Still, Alzheimer’s places a tremendous strain on family dynamics and demands change (Luiu, et al., 2020). As the disease progresses, the diagnosed one is less able to carry out daily routines, care for themselves and often, the children find themselves becoming the parent of their parents. These types of role reversals challenge even the strongest of family structures and greatly increases anxiety levels, which stresses relationships and challenges normal channels of communication. However, Luiu et al. (2020) point out that family therapy helps and notes:
The interplay between family caregiving and [Alzheimer’s disease], with particular focus on the family relationships, plays a role in the improvement of many caregiving aspects including the management of [behavioral and psychological symptoms of dementia], caregiver burden reduction, and a general better quality of life (p. 1596).
Families are immersed in a network of relationality, with the relationality of the immediate family being the primary focus. When help normalizes the stress of an Alzheimer’s diagnosis and helps family members begin to understand the progression of the disease and its impact upon the family system, the different structures in which the family system is immersed become systems of support rather than greater elements of stress thereby reducing caregiver burden and increasing quality of life. Asking for help and realizing the relational nature of the family, empowers the family to move through the fog of trauma coming closer to the prized goal of acceptance.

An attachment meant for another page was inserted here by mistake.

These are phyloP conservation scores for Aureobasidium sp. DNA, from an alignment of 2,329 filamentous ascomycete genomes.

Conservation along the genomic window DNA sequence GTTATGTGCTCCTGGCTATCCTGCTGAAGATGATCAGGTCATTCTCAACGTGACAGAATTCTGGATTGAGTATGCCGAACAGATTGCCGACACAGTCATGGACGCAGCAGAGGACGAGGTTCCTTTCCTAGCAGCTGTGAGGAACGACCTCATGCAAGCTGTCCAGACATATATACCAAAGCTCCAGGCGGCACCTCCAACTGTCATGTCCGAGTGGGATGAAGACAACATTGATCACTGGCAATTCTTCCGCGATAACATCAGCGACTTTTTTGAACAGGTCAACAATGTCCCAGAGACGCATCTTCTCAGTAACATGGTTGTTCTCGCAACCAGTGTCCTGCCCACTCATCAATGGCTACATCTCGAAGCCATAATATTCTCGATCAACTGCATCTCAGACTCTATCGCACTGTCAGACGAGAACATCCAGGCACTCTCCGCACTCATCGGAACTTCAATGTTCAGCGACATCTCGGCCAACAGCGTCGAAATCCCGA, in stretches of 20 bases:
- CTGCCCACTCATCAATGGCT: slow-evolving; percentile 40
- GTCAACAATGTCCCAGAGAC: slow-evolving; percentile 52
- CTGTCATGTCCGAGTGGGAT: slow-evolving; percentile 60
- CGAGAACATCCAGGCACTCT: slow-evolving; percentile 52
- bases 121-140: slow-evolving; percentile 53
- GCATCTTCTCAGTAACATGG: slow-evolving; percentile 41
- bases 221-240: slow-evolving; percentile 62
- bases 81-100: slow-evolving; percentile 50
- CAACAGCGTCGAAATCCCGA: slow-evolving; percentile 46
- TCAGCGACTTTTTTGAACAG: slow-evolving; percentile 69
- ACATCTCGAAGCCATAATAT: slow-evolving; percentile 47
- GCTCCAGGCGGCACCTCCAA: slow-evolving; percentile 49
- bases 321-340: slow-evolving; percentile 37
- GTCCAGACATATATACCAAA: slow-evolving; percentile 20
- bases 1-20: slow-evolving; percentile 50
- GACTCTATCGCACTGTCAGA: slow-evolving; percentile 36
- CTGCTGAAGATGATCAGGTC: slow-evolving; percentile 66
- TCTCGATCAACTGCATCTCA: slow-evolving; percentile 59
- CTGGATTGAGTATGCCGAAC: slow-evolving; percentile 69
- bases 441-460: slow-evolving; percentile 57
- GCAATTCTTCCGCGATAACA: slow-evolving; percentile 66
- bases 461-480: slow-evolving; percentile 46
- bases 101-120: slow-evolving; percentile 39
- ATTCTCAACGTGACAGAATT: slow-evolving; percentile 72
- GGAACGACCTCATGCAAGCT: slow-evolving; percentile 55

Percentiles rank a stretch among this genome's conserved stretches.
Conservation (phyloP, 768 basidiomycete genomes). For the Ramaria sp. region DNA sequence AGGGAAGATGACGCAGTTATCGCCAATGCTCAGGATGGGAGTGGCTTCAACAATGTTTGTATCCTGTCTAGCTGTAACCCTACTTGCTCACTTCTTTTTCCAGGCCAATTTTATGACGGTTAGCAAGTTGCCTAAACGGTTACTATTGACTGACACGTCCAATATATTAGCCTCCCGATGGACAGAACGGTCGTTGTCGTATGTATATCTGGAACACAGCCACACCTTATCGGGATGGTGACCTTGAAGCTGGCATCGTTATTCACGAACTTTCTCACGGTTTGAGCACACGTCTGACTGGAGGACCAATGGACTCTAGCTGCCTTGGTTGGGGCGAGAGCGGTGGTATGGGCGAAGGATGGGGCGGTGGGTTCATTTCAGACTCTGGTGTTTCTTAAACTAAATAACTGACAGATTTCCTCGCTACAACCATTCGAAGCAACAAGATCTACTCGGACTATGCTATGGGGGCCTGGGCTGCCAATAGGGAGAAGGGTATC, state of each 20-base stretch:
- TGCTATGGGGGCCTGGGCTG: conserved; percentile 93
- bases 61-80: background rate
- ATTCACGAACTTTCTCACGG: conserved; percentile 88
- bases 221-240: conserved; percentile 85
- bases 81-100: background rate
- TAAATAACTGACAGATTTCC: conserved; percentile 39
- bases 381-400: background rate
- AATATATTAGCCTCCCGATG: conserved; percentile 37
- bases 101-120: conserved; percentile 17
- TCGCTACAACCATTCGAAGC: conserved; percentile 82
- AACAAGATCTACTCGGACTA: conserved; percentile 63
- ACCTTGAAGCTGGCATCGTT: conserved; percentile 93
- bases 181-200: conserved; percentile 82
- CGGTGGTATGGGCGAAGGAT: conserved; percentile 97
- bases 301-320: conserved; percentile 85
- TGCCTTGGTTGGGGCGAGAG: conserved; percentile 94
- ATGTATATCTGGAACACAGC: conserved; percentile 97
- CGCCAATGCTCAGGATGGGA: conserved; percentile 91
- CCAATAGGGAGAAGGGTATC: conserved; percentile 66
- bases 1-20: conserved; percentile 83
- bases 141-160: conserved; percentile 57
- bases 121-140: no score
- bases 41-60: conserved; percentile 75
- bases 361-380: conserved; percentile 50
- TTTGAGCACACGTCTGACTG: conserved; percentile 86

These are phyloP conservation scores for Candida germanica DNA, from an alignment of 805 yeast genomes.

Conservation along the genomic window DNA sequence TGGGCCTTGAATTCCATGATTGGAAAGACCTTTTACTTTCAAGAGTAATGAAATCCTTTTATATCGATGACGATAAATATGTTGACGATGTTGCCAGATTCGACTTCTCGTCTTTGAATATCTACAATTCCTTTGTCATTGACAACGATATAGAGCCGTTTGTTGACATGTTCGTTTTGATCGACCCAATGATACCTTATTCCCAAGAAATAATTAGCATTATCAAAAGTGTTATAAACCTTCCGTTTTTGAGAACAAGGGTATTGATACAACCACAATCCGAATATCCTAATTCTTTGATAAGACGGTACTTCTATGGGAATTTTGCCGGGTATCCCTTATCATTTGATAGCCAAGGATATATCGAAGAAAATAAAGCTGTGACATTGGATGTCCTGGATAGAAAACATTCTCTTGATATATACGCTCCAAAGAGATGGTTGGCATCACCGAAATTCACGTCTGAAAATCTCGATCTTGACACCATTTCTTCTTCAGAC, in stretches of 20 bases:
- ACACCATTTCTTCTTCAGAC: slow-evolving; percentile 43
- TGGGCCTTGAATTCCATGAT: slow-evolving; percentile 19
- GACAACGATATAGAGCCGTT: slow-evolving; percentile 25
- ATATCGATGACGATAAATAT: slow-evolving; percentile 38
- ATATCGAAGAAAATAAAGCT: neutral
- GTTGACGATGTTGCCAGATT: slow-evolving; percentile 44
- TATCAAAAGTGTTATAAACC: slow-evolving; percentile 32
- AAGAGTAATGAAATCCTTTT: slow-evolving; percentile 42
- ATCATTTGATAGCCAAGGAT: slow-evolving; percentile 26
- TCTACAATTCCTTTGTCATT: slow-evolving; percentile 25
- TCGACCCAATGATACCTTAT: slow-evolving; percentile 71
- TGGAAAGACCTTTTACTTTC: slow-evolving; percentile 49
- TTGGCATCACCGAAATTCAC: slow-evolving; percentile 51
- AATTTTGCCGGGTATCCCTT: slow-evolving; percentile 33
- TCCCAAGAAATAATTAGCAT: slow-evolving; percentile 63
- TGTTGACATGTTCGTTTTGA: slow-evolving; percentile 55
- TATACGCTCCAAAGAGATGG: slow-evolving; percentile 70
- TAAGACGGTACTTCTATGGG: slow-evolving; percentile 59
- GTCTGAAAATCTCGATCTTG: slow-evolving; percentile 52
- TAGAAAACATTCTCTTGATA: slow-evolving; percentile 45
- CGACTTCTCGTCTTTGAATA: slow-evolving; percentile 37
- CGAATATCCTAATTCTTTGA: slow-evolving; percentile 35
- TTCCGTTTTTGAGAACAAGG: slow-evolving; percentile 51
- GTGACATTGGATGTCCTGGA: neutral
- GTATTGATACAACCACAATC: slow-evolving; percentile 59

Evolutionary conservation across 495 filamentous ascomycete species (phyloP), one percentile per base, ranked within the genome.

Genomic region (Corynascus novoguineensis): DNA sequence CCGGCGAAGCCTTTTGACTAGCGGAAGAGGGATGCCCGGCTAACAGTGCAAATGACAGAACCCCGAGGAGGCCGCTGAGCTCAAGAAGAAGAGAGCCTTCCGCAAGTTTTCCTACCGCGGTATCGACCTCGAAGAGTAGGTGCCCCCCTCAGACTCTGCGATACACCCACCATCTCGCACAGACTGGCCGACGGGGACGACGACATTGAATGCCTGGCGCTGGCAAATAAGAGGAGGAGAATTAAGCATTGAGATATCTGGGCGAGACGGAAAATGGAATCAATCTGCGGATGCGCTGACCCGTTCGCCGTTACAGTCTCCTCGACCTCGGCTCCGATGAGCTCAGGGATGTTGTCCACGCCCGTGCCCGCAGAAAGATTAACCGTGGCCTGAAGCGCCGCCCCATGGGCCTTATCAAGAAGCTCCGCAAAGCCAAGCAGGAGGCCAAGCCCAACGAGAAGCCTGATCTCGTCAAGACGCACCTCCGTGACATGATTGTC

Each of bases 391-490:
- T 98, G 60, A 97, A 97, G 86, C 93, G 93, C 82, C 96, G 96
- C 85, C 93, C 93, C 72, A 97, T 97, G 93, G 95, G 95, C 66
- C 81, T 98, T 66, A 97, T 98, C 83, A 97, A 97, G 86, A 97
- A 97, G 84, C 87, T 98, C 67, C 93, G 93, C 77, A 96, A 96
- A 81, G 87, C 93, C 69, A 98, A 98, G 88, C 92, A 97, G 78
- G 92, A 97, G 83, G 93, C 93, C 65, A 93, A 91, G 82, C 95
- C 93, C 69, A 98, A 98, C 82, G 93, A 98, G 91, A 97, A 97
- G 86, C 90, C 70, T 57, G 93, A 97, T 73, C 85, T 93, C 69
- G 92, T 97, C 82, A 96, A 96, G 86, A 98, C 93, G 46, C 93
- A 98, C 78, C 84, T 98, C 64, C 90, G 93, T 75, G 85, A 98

As Lynne Howarth (2020) points out, people tell stories. It is in these stories that they learn how to prioritize and make sense of the many experiences life brings. Howarth, then, concludes that the stories told give meaning to notions of self. A person’s identity is developed by autobiographical stories that provide a context for a person’s values, norms, expectations, and intentionality giving them a sense of self-worth and purpose. These autobiographical accounts become so routine that they organize other memories and guide a person’s life not only in the present but also guide them into the future (Howarth, 2020). As people age, retire and face the challenges of aging bodies, the future grows shorter and shorter. “This is the last house we will ever live in,” an aging person might say. Or “this is the last car I will own.” “I loved my work as X, but I’ll never do it again. I’m enjoying my retirement.” These statements may not be sad statements; they may be statements that grow out of one’s satisfaction with their lives. However, no matter the emotional connotation, they are acknowledgments that the future does not stretch out as far as it did in the days of their youth. This, too, has a bearing on their identity and their self-worth. Rather than looking forward, their narratives of self-identity allow them to look to the past and gain satisfaction from jobs well done, whether that applies to work, families, or both. Even though the future may be short, the life lived makes the finality of the future less important. Still, it is the autobiographical stories that provide comfort when one’s future may be shortened by age.